PROCEEDINGS OF THE NATIONAL ACADEMY OF SCIENCES OF THE UNITED STATES OF AMERICA
2006; 103 (14): 5320-5325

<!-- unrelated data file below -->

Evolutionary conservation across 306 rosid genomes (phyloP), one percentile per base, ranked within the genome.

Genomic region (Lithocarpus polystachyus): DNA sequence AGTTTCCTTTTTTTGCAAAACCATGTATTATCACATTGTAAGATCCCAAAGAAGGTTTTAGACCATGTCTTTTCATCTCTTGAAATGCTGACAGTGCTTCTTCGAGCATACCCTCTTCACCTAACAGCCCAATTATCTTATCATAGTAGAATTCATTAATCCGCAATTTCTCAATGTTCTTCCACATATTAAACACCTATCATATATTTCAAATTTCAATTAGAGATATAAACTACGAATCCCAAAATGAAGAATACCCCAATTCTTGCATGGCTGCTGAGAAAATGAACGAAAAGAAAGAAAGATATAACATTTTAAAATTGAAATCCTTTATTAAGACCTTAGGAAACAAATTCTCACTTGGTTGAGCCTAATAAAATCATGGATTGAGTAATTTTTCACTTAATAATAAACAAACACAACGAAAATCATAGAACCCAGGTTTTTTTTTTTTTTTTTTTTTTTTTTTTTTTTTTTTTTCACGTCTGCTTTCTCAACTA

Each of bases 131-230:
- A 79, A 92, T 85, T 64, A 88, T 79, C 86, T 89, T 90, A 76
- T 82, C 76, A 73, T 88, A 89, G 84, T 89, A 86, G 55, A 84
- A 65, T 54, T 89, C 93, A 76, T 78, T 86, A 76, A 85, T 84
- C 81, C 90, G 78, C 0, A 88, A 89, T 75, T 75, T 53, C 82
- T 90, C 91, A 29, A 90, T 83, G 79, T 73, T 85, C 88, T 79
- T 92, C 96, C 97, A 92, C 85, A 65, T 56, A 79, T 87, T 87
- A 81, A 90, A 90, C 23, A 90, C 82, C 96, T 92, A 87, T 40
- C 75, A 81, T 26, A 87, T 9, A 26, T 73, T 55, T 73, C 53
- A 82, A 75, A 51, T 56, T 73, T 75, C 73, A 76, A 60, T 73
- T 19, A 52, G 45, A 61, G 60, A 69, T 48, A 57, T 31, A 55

There is abundant transcription from eukaryotic genomes unaccounted for by protein coding genes. A high-resolution genome-wide survey of transcription in a well annotated genome will help relate transcriptional complexity to function. By quantifying RNA expression on both strands of the complete genome of Saccharomyces cerevisiae using a high-density oligonucleotide tiling array, this study identifies the boundary, structure, and level of coding and noncoding transcripts. A total of 85% of the genome is expressed in rich media. Apart from expected transcripts, we found operon-like transcripts, transcripts from neighboring genes not separated by intergenic regions, and genes with complex transcriptional architecture where different parts of the same gene are expressed at different levels. We mapped the positions of 3' and 5' UTRs of coding genes and identified hundreds of RNA transcripts distinct from annotated genes. These nonannotated transcripts, on average, have lower sequence conservation and lower rates of deletion phenotype than protein coding genes. Many other transcripts overlap known genes in antisense orientation, and for these pairs global correlations were discovered: UTR lengths correlated with gene function, localization, and requirements for regulation; antisense transcripts overlapped 3' UTRs more than 5' UTRs; UTRs with overlapping antisense tended to be longer; and the presence of antisense associated with gene function. These findings may suggest a regulatory role of antisense transcription in S. cerevisiae. Moreover, the data show that even this well studied genome has transcriptional complexity far beyond current annotation.